Some of these services are available locally, whilst others cover Devon and/or the South West Peninsula as a whole.

Find out more

Patient Initiated Follow-Up

Follow-up appointments and mammogram arrangements

Your follow-up and the time between appointments will depend on your individual needs and on the arrangements at the hospital you are being treated in.

The first five years

You will be invited to an End of Treatment appointment with the Breast Care nurses approximately 6 months after you have completed your treatment.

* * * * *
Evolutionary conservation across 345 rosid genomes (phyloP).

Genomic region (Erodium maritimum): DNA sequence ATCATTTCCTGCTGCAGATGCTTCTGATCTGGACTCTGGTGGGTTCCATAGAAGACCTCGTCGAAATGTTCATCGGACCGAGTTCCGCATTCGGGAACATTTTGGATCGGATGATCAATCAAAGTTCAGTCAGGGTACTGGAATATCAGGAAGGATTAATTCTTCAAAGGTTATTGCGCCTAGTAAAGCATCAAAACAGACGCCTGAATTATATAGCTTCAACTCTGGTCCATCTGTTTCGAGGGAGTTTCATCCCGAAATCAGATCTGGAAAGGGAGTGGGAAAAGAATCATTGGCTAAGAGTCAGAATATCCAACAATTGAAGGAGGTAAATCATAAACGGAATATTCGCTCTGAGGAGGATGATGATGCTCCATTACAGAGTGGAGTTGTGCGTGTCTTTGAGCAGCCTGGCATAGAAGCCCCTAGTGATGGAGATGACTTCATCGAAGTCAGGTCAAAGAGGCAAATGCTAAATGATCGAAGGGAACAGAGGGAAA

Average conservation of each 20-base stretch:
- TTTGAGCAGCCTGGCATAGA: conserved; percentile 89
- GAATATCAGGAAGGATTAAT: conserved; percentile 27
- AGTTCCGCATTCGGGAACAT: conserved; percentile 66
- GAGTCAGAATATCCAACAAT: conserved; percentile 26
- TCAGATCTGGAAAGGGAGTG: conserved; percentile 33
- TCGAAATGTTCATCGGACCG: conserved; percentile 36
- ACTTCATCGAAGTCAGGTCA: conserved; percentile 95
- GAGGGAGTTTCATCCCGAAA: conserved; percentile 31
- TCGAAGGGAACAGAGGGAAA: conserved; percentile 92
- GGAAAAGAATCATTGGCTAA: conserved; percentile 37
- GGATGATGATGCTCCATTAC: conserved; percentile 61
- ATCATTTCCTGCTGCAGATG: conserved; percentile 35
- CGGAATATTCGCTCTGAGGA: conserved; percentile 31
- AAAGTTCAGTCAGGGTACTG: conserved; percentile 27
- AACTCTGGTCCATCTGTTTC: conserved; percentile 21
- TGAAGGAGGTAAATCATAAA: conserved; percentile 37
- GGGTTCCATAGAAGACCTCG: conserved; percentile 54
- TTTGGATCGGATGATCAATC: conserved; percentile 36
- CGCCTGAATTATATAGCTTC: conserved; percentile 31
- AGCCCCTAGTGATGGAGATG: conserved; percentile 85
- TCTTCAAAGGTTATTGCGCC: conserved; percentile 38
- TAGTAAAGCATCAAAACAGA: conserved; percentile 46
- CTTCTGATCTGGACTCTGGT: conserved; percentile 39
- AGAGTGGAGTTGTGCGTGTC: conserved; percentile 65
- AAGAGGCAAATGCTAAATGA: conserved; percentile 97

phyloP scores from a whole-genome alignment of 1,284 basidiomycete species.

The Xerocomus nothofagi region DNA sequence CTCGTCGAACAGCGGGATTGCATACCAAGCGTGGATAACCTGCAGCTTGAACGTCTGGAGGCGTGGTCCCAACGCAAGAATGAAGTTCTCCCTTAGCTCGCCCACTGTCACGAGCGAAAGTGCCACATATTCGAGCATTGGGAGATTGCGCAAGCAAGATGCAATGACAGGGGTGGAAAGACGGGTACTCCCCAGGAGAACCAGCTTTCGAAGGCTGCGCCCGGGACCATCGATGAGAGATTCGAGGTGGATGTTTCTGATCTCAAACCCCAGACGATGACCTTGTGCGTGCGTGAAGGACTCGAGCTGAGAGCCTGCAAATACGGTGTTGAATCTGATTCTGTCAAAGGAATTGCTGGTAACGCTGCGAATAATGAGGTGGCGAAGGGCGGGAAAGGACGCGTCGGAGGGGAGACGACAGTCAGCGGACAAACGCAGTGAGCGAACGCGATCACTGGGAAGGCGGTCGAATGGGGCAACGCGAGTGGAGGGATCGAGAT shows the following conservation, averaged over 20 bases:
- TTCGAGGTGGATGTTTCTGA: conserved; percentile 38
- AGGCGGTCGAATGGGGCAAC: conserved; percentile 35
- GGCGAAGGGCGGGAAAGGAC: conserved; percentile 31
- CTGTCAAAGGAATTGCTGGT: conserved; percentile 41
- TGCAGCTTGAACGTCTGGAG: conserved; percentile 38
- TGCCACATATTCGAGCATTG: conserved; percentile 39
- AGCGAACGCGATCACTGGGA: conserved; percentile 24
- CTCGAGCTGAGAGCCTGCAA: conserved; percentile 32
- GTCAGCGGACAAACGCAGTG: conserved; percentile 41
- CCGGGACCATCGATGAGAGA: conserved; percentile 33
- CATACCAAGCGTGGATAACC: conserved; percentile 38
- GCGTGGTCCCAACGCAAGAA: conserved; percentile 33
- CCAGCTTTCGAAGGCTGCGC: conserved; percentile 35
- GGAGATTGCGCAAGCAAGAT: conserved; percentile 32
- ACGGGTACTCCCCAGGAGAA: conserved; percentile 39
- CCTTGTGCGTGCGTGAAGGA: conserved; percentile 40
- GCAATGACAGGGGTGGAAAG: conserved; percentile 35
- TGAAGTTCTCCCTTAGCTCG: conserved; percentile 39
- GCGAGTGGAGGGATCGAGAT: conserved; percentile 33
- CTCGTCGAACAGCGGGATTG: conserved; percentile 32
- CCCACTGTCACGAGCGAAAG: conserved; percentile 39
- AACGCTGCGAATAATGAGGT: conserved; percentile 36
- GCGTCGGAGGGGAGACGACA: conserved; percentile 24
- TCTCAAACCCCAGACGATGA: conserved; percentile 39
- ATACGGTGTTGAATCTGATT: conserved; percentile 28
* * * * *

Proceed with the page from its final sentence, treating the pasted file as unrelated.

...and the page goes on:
Important information at this appointment includes:

Breast awareness
Planned follow-up
What to report to the Breast Care Nurses
How to access a clinic appointment via Open Access Follow-up
Common problems after diagnosis and treatment.

Mammograms

Depending on your surgery you are likely to require a mammogram every year for 5 years following diagnosis.

You should receive a result for you routine follow-up mammogram within a month of it being performed. If you have not, you should contact the Breast Unit Secretary.

We will not routinely see you in the clinic as you will be under Patient Initiated Follow-up. This means you remain under the care of the breast team for 5 years after diagnosis and can contact the breast team directly (do not need to see GP). This can enable quick access to the breast care team and the hospital when required.

After the five years